WASHINGTON, D.C. – Good morning, Mr. Chairman. Welcome to all of our witnesses. We have an extensive list of legislation on today’s agenda, so I will try to be brief.
Let me start by thanking you, Mr. Chairman, for working with me on legislation to provide assistance to the family caregivers of seriously injured veterans. I want to single out two special North Carolinians, Sarah and Ted Wade, who spent many hours reviewing drafts of the bill before it was introduced. Their unique perspective on the needs of both family caregivers and seriously injured veterans needing full-time care was essential.
I also am proud to join you, Mr. Chairman, on legislation that would create a process under which VA could be provided with a medical care budget one year ahead of time. It is very possible that we’ll have two appropriations for VA enacted this year…the first for 2010, the second for 2011. It’ll be nice to get VA’s budget completed well ahead of time for a change!
I’m pleased to see that legislation I introduced to create a voluntary dental insurance benefit for all veterans and survivors of veterans enrolled for care at VA is on the agenda. The legislation is modeled after the popular Tricare Retiree Dental Program and simply gives veterans the option to pool together and get coverage they may need.
One of the bills on the agenda that I feel passionately about is S. 669, the Veterans’ Second Amendment Protection Act. Three other Committee Members have joined me on this bill, along with 12 other Senate colleagues.
The Committee voted to approve this bill last Congress, and I hope to see it enacted this year.
As many of you know, if a veteran comes to VA for help and is later determined to need assistance managing benefit payments, their name is sent to the National Instant Criminal Background Check System, known as “NICS”, which is a government database that is used to deny individuals their Second Amendment rights.
Over 117,000 names have been sent by VA to this government database since 1998…In contrast, the Social Security Administration sends no names to this government database despite having over 5 million beneficiaries who require assistance managing their finances.
I have three problems with this policy: First, I believe our veterans are being unfairly targeted; second, I believe it’s inappropriate for a government employee to be able to make these types of decisions; and, third, the current process doesn’t even assess whether these individuals pose a danger to themselves or others.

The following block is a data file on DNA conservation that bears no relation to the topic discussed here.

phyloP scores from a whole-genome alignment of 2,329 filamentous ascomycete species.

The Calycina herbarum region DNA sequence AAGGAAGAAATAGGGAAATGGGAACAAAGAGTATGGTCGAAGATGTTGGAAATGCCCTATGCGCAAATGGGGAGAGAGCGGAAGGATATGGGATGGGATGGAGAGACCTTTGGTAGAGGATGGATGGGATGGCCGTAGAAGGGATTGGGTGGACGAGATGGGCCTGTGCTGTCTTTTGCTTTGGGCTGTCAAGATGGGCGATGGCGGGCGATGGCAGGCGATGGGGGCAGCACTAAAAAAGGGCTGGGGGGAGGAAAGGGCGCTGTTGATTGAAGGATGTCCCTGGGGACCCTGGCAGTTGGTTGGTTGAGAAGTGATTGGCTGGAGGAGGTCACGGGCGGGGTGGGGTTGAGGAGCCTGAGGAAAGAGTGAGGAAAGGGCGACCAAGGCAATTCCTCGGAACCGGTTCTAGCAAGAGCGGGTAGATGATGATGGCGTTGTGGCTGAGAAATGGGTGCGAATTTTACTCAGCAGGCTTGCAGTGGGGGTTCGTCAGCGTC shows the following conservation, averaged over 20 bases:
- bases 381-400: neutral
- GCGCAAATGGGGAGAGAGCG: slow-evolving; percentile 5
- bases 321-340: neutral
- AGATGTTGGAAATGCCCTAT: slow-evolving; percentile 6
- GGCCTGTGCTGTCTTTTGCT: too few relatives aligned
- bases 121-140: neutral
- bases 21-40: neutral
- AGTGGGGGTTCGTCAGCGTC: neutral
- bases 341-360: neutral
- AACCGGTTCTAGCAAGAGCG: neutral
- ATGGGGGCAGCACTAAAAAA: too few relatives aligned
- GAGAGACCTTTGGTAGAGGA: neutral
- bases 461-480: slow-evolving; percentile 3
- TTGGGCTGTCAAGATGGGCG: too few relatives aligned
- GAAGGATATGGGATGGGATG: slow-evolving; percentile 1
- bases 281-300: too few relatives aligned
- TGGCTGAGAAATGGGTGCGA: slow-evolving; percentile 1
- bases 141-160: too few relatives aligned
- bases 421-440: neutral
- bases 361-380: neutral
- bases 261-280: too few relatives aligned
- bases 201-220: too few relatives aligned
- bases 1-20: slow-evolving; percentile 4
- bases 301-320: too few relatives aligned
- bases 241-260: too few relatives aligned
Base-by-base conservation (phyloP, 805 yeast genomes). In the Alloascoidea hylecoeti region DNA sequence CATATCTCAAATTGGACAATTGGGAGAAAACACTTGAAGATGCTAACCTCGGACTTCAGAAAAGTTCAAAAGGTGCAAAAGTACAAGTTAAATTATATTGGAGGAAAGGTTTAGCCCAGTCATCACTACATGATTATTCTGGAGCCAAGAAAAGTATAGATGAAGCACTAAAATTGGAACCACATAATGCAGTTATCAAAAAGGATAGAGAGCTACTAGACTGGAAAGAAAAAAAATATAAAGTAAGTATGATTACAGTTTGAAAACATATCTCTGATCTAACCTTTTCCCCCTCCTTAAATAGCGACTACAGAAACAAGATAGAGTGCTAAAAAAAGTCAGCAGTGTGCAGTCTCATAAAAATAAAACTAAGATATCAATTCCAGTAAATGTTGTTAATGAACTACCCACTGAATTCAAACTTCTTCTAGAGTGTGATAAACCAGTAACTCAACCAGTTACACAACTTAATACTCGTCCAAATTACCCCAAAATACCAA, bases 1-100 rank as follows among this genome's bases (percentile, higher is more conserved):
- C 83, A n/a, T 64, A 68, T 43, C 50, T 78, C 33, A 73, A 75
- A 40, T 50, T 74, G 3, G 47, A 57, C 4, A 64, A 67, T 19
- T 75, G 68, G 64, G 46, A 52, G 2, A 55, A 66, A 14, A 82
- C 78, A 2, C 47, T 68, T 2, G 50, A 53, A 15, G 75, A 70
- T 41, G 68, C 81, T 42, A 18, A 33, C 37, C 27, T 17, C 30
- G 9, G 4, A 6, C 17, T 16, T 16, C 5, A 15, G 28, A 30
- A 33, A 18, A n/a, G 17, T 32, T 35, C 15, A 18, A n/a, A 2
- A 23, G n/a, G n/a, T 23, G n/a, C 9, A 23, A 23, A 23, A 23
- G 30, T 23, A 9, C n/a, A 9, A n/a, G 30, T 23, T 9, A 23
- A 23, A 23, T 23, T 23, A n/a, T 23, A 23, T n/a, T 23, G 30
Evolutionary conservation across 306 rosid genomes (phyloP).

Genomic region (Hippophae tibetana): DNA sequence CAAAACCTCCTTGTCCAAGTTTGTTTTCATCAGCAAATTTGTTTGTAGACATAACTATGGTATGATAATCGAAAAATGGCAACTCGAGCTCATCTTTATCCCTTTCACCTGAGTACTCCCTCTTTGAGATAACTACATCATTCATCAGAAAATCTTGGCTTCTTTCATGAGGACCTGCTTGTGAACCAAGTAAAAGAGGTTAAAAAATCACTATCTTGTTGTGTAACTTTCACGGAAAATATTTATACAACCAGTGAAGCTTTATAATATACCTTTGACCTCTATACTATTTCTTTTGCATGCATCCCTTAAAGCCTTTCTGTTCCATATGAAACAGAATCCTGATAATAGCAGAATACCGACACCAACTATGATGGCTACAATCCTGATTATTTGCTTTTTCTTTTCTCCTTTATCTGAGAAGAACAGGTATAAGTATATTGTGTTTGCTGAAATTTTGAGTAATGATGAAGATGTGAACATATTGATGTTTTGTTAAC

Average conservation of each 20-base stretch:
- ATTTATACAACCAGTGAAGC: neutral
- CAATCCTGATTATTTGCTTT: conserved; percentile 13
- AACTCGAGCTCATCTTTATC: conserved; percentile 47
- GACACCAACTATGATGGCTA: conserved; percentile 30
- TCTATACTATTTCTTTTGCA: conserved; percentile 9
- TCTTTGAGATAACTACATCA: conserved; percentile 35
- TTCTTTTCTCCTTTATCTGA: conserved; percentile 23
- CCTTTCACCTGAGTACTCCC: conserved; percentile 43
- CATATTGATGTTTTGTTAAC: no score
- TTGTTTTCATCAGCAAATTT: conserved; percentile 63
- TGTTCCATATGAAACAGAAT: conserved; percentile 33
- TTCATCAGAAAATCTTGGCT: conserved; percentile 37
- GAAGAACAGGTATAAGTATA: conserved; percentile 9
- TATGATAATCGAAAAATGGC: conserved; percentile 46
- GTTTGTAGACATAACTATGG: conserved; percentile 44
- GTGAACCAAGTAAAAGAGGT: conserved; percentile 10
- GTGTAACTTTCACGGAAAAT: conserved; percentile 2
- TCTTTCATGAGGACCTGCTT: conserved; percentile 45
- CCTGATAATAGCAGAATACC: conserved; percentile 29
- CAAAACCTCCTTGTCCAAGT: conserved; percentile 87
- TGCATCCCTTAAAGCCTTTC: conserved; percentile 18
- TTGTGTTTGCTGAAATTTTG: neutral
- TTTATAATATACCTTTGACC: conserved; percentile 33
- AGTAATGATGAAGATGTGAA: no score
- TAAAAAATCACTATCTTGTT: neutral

S. 669 would prohibit VA from sending the names of veterans and others to this government database unless, and I stress this so it is clear to everyone, an appropriate judicial authority makes the determination that these individuals pose a danger to themselves or others.
By simply asking for due process, this bill simply respects protection of constitutional rights. We must provide our veterans with the due process granted to every other citizen.
I wish I knew what the position of the Department of Justice was on this legislation. Mr. Chairman, you invited the Attorney General or his designee to come and testify; and as you can see, they are not here.
I don’t understand the reason for their absence here today. If the current practice is justified then there should be no reluctance to have an Administration official testify about the bill. In my view, this is the second time in less than two weeks that the Administration has tacitly endorsed an effort to unfairly target veterans.
Just last week the Department of Homeland Security released a report titled “Rightwing Extremism”, which states that, “Returning veterans possess combat skills and experience that are attractive to rightwing extremists…” without any data to support such vile claim against our nation’s veterans.
The report suggests that those veterans who are “disgruntled, disillusioned, or suffering from the psychological effects of war” are more likely to join these groups.
This assessment of our veterans is not only misguided, it is insulting.
In closing, I’d like to submit testimony for the record sent to the Committee by retired Coast Guard Lieutenant Jerri Geer. Lt. Geer came to VA for help in 2002 because she was having problems with her finances. Shortly thereafter she received a letter telling her that she was placed on the government’s criminal database used to prevent the purchase of firearms.
What’s ironic is that Lt. Geer doesn’t even like guns. She was simply offended by the arbitrary manner in which her name was placed on a list with criminals and people who are a threat to themselves or others and by how easily her rights could be violated. I think all of us in this room would be offended as well. I ask my colleagues for their support of S. 669 so we can right this wrong.
Table of Contents